The most overtly Beatles-influienced songs on offer are Take the Time, a smooth and layered pop song, and Festival, which is far more abrasive and modern but still sounds like Britpop. That these two songs sit at the very heart of the album, ending side one and beginning side two, is surely not accidental. Certainly, I'd think that listeners who chose the Beatles over the Stones in that stupid either/or might dig much of what's left here, though some of it is surely filler. For every Holidays, there's a Nothing But the Truth. For every Every Everywhere, there's an All God's Children.

However, the second half of the album is a grower, full of invention even if it's often on the lighter side. Every time I listened through the first side, Give It Up just raced on effortlessly all the more, Let It Rain tried valiantly to keep up and the rest mostly vanished behind me. However, every time I listened through the second side, I found myself more impressed at how much imagination that's still on show so far into their career. Swipe Up and Holidays did little for me on a first listen but are favourites now, growing more on me every time. Watcher is subtle but still strong and the others aren't without their merits, even if they're lighter. I love the guitar on She Called Me Home.

It took me a long time to get past awarding this a 6/10. Eventually that second half grew enough to warrant a 7/10, but it'll feel far more solid if you're a a pop/rock fan and you prefer the Beatles to the Stones. You may end up adding more points too, but I'm not that generous.

Eternal Candle - Lava (2022)

Country: Iran
Style: Progressive Doom/Death Metal
Rating: 9/10
Release Date: 13 Nov 2022
Sites: Bandcamp | Facebook | Instagram | Metal Archives | Twitter | YouTube

One of the earliest albums I reviewed here at Apocalypse Later was The Carved Karma, the debut album from Iranian progressive doom/death metal band Eternal Candle. I'd stumbled across that sometime in 2018 and adored it, even though I hadn't considered Iran any sort of hotbed of metal activity. Four years on, I've reviewed other Iranian albums from a variety of genres, so it's not just Eternal Candle, but it took until last year for prog rock band Atravan to join them on an 8/10, thus making my Highly Recommended List for the year. Now, Eternal Candle are back with a follow-up to their debut, so I was hoping for it to make three for Iran.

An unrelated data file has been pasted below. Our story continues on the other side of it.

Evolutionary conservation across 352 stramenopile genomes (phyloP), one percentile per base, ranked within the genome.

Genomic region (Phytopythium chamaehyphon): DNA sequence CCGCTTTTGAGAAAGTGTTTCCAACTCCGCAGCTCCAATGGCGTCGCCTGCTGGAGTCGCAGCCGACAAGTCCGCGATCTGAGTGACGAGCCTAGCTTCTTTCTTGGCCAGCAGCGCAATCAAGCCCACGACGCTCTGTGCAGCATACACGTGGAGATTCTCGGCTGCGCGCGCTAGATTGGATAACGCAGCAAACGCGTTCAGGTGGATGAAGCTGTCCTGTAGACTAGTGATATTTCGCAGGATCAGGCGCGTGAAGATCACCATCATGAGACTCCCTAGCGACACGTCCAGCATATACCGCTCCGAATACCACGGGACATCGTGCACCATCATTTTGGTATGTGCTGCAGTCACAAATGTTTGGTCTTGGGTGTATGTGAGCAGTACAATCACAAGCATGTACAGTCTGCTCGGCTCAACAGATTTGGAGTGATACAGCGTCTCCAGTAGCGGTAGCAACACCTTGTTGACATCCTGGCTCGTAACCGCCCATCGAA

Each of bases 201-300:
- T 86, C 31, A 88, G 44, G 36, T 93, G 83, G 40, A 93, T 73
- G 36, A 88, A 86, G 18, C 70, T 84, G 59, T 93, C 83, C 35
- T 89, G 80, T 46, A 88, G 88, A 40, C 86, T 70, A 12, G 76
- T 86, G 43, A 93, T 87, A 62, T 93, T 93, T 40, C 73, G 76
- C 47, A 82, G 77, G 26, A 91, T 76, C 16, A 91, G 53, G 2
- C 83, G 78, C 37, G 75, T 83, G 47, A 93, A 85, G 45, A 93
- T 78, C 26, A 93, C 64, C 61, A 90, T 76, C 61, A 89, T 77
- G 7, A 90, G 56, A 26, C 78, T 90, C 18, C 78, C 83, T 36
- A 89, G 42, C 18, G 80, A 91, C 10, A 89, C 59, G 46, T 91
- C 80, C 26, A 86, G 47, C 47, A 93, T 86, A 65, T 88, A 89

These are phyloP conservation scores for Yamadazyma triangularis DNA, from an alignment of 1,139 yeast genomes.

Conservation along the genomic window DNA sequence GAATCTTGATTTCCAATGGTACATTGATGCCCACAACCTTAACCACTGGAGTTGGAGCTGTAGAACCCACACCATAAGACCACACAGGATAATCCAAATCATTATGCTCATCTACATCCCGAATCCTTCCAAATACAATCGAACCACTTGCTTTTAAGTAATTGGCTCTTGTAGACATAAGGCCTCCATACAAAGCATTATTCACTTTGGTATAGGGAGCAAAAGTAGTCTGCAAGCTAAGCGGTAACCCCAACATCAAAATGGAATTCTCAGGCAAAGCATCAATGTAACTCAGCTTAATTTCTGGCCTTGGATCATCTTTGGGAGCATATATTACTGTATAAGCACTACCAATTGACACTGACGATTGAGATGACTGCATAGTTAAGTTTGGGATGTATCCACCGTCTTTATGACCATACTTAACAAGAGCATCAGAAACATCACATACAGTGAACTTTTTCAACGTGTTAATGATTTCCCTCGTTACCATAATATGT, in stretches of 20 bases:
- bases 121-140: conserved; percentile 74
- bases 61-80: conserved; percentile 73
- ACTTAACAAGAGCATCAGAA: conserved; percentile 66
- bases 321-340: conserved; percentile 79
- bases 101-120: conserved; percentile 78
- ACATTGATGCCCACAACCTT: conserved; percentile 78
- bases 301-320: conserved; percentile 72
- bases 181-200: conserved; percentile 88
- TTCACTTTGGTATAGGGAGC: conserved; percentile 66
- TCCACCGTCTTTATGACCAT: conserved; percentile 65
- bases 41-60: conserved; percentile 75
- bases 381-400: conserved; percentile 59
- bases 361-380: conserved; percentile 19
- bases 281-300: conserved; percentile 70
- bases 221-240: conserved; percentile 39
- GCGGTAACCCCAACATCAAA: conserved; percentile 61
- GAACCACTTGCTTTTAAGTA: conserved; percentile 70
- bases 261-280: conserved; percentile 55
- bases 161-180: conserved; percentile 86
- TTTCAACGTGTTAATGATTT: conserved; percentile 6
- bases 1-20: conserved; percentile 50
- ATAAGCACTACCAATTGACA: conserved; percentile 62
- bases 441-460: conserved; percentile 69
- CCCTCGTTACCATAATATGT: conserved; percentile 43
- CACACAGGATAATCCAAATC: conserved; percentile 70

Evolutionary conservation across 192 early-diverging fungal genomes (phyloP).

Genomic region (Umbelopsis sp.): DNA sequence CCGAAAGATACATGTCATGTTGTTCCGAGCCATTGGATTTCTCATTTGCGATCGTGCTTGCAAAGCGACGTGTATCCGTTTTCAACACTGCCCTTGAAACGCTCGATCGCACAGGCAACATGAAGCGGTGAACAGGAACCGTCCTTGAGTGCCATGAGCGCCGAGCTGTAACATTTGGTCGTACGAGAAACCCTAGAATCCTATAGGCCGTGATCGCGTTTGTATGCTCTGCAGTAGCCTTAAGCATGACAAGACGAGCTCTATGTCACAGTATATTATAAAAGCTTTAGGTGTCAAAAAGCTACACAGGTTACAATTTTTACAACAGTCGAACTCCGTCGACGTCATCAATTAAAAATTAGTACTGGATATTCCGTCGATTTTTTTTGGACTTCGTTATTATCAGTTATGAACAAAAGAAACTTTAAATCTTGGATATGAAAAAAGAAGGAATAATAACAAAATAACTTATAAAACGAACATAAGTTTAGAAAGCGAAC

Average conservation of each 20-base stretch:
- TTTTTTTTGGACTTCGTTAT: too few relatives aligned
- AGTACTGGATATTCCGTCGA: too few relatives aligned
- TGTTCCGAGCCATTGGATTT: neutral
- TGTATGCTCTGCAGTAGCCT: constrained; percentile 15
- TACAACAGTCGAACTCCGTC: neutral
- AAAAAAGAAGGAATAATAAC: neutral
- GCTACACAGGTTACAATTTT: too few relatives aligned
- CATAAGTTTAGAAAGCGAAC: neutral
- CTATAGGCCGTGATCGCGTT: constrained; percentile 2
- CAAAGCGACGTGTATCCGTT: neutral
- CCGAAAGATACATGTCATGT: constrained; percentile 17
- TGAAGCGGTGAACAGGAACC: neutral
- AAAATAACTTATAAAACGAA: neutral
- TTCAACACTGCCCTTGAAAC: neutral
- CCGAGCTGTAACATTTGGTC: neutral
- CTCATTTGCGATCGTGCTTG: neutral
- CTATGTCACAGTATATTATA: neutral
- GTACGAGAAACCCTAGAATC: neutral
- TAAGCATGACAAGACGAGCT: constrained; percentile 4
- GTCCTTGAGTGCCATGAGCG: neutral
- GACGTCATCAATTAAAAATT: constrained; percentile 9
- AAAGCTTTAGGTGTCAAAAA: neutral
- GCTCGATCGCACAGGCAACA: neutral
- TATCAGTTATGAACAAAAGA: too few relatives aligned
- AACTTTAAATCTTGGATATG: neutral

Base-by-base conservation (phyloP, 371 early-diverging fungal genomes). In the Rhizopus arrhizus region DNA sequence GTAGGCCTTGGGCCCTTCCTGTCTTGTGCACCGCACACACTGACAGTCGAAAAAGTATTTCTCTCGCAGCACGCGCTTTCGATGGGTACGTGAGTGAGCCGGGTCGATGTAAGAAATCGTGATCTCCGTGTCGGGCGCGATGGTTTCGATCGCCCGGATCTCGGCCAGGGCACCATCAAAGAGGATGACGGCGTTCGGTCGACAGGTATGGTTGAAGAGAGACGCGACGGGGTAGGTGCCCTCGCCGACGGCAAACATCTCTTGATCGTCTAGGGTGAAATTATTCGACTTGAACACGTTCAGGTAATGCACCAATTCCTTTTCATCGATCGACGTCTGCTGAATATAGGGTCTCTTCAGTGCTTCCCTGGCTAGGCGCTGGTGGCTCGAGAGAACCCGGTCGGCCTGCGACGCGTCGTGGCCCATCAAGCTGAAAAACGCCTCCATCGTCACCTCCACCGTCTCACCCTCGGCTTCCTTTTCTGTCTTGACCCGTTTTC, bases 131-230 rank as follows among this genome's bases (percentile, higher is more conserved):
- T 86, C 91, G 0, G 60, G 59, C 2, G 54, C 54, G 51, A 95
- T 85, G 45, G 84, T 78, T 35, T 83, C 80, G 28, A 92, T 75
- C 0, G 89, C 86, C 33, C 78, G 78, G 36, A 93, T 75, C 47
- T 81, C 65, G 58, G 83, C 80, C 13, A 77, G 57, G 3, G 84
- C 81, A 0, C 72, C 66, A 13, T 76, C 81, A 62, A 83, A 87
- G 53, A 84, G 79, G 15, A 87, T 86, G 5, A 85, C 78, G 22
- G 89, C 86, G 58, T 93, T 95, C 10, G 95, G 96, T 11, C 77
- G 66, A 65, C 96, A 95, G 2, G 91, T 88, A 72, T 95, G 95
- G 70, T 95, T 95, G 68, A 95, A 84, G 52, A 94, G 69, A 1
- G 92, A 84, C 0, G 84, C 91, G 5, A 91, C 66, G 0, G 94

While I'd never stopped listening to rock and metal, back in January 2019, I hadn't deep dived into what was going on across the world in a long time. With almost 1,200 highly varied albums behind me (and the reviews to match), I'm much more aware of what's happening nowadays. I still have to point out that Eternal Candle are still doing things that feel unusual. Sure, their sound is clearly a derivation of doom/death taken in progressive directions, bands like Anathema and Opeth listed on their Bandcamp page as tags. However, that doesn't explain everything.

It might explain their approach to contrast. Their songs tend to include light sections that are sung clean and are often delicate and beautiful, as well as heavy sections that shift to a harsh vocal and intense musicality. It's far from unusual for this band to migrate back and forth between those two extremes and they do it really well. However, they don't do it in all the ways that other bands with similar approaches take. Even their escalations seem different, such as the way that the soft part early in The Last Verdict ramps up during a line rather than between two of them.